34.Liechtenstein had not launched any special programme for the implementation of the Convention but conducted awareness campaigns in the media on issues relating to children’s rights and organized regular training for social workers and other professionals dealing with children. As far as he knew, no training on the Convention had been provided for police officers.

35.Mr. FRICK (Liechtenstein) said that draft legislation was automatically communicated to NGOs and all professional groups involved for comment before being presented to Parliament. The Convention on the Rights of the Child had never been invoked in Liechtenstein’s courts.

36.The age of majority and the voting age had been lowered to 18. With regard to legal capacity, according to the Civil Code, children could assume obligations from the age of 14, provided that such obligations did not exceed any income they derived from some minor gainful activity or the amount of their pocket money. If the minor was unable to meet those obligations, his parents or legal representative were liable for repayment of any ensuing debts.

37.Mr. BÜCHEL (Liechtenstein) said that minors could consult a doctor without their parents’ consent, whatever their age. In cases of unwanted pregnancy in a minor, counsellors and the family doctor offered support and acted as intermediaries between the girl and her parents. The Department of Social Affairs knew of no critical situations that had gone unsolved.

38.Ms. KARP said that the Committee on the Elimination of Discrimination against Women believed that there could be a link between the high rate of births outside marriage and strict abortion laws. What was the true situation in Liechtenstein?

39.Mr. FRICK (Liechtenstein) said that, contrary to the conclusions of the Committee on the Elimination of Discrimination against Women, there was a very low number of births outside marriage in Liechtenstein. The Committee was probably referring to the number of one-parent families, which was continually increasing in Liechtenstein as a result of divorce. The children were raised by one or other of the parents, but they were not children born outside marriage to minors who had never been married.

40.Mr. DOEK asked whether, in cases of adoption or artificial insemination by donor, the child had the right to obtain information on his biological parents or the donor, including their identities.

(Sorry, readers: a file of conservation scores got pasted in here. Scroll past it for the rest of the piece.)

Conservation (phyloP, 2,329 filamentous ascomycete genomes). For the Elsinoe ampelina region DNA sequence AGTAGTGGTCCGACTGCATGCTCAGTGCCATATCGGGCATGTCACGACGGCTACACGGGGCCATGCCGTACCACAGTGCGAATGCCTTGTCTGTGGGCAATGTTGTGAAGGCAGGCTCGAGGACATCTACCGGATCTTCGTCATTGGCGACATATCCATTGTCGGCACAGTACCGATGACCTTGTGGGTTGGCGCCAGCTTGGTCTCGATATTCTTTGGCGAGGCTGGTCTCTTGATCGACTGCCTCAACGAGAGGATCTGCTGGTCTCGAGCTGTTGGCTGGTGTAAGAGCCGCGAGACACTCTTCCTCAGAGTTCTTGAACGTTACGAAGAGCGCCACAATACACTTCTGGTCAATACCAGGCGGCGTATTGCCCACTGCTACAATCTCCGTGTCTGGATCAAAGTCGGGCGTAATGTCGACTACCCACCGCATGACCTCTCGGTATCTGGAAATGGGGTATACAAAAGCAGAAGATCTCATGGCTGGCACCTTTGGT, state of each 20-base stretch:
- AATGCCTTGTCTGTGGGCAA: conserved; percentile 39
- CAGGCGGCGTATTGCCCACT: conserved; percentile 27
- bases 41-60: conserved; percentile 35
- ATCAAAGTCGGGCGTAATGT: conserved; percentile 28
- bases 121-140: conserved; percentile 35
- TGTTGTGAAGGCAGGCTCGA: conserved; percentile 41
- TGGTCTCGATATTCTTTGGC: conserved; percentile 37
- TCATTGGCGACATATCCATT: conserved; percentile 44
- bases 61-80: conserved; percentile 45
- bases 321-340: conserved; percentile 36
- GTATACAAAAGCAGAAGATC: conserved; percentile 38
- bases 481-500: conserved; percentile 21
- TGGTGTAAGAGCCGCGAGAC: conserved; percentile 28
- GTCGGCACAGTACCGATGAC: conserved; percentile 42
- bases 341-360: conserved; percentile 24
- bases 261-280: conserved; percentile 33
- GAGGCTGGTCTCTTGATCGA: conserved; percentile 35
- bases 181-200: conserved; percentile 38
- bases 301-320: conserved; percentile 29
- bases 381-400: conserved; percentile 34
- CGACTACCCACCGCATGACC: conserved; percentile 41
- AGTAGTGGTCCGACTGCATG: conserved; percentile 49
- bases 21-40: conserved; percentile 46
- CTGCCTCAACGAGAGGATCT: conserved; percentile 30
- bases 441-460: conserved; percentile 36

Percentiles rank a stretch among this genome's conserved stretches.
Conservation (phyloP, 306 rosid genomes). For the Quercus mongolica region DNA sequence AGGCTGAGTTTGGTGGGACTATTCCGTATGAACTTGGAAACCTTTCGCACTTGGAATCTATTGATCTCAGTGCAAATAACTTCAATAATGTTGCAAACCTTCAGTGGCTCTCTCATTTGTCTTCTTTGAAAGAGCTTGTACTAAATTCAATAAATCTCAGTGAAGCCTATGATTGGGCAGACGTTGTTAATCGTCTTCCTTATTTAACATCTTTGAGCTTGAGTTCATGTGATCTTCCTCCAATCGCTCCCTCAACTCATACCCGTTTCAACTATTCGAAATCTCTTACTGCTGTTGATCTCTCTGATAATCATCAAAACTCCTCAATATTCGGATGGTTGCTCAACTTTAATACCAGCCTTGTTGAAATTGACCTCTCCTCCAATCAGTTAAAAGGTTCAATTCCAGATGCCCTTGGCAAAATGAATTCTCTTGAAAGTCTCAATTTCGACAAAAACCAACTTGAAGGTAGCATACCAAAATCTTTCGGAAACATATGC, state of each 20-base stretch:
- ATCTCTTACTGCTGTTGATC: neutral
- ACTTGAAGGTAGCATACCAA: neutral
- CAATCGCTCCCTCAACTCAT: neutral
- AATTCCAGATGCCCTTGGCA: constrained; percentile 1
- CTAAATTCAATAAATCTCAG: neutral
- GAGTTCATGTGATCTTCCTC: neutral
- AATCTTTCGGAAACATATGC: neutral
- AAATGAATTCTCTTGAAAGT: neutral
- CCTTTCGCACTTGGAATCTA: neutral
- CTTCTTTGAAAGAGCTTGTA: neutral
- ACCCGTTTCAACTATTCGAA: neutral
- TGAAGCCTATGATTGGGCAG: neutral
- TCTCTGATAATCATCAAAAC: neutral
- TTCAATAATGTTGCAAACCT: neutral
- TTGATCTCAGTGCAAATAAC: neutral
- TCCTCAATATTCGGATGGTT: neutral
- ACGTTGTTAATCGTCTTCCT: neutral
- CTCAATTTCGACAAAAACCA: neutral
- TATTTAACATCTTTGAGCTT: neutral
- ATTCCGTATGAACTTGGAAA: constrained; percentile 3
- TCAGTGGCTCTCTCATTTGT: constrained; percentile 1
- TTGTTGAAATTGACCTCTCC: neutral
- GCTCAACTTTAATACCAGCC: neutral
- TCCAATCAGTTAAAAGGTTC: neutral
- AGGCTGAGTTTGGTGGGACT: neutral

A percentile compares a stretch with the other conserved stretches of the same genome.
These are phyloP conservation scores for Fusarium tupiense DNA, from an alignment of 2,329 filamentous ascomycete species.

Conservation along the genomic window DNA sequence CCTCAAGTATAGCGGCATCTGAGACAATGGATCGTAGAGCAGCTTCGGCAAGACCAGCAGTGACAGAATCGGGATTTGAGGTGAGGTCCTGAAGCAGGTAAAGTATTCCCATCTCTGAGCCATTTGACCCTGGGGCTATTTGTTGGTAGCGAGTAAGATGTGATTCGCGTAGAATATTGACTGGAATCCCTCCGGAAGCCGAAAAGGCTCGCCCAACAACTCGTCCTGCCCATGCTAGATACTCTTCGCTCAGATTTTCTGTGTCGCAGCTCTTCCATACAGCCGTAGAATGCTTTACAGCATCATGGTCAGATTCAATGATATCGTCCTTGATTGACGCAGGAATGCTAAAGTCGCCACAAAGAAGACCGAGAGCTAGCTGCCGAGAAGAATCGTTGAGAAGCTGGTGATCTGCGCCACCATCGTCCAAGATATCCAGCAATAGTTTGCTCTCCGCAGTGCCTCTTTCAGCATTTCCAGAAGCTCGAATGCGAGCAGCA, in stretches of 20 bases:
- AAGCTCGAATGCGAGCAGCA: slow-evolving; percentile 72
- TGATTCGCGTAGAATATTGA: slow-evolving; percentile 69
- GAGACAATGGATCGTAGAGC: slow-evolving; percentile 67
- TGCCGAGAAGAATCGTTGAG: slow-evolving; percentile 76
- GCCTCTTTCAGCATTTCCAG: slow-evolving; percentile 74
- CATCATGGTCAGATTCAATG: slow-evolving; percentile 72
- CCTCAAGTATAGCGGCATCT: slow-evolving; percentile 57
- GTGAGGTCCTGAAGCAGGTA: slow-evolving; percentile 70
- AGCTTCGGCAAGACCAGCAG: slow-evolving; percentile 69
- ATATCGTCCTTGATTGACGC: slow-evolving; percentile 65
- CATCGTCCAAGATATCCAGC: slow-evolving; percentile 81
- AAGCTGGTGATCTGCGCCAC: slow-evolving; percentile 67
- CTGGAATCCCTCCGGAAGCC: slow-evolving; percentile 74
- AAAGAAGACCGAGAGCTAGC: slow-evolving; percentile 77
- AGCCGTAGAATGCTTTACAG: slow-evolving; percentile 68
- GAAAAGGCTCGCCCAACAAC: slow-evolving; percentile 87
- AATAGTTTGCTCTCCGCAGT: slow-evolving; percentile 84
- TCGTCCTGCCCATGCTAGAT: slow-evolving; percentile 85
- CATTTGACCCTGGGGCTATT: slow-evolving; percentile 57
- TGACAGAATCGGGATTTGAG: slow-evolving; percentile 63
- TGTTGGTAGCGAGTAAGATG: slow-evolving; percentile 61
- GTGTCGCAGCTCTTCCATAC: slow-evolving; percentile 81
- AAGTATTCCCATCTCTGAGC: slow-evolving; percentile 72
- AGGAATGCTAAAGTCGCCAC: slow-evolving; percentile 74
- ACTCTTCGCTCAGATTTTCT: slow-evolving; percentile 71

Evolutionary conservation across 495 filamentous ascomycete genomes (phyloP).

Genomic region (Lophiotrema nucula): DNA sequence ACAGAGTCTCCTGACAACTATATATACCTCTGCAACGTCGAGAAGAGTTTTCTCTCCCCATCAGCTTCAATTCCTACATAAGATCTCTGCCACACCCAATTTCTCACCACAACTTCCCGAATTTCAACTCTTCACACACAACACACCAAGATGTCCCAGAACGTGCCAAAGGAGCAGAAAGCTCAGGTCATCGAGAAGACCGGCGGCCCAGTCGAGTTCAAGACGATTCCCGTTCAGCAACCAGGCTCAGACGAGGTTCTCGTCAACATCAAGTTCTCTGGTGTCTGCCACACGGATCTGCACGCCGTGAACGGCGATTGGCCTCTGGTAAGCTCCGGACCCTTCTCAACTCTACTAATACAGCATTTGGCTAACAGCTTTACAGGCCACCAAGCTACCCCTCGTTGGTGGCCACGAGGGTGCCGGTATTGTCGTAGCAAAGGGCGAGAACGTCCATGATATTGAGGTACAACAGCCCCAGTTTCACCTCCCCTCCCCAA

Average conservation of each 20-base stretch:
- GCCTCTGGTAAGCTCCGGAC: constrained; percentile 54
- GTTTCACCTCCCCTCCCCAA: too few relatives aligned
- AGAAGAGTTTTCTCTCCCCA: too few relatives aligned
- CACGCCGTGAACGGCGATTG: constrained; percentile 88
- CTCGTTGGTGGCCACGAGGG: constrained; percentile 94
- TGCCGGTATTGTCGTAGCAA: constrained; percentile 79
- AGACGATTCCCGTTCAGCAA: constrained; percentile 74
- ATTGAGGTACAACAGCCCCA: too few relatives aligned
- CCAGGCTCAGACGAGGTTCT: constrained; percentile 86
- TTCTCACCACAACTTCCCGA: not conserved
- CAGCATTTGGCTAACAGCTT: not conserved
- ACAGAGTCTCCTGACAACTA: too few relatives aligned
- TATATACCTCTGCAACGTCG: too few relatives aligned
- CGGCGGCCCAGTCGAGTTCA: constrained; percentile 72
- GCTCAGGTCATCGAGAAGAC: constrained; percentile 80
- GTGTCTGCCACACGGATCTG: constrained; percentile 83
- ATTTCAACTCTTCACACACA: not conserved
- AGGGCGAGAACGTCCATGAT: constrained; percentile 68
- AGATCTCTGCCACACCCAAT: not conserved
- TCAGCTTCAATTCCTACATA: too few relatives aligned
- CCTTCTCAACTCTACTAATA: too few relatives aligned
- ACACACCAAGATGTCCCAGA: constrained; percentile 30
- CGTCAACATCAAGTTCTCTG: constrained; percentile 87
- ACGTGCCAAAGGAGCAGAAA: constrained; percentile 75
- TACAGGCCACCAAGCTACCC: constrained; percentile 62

41.With regard to the family environment and alternative care, Liechtenstein had set up a whole range of services for vulnerable families, but he would like to know whether such services

were accessible to foreign families, whether permanent residents or not. With regard to children deprived of a family environment or orphans, “young” children were apparently placed with foster families. What happened to older children?

42.Under the new marriage legislation, parents who so wished could share custody of a child in the event of divorce. Was that provision automatically applied or was some procedure needed? The new legislation also provided for divorce by mutual consent; was the old legislation on marriage applicable in other cases?

43.What steps were taken to protect children in cases of abuse or neglect? Anyone learning of such a case had an obligation to alert the Children’s and Youth Service, with the exception of doctors, yet they were in the best position to detect cases of physical or moral violence against children. Could the delegation give more information on that subject?

44.In cases of adoption, the report said that the parents of an adoptive child who was of age had the right to a hearing. Did that mean that parents of adopted children who were minors did not have that right? Under the Nationality Act of 1996, the maximum age for acquisition of nationality through adoption had been raised from 7 to 10. If one or other of the adoptive parents was of Liechtenstein nationality, a foreign adopted child acquired that nationality through adoption as long as he had not reached his tenth birthday at the time of adoption, while an older child did not acquire it automatically and had to apply later. Was that not age-based discrimination? Why not grant nationality at the time of adoption, thereby avoiding serious problems such as statelessness? Adoptive children often lost their nationality of origin under adoption law in other countries.

45.Ms. MOKHUANE repeated her question as to the connection between the Youth Council, the Children’s and Youth Service and the Youth Commissions. If all ministerial decisions were taken collegially, she wondered how inter-ministerial coordination was organized. The report stated that ministers met once a week to discuss various issues, including those relating to the rights of the child. Were those weekly meetings formal or informal? Was abortion authorized in cases of rape? Lastly, she wondered what measures were in place to ensure that the law prohibiting children aged under 16 from drinking alcoholic beverages was observed.

The meeting rose at 1 p.m.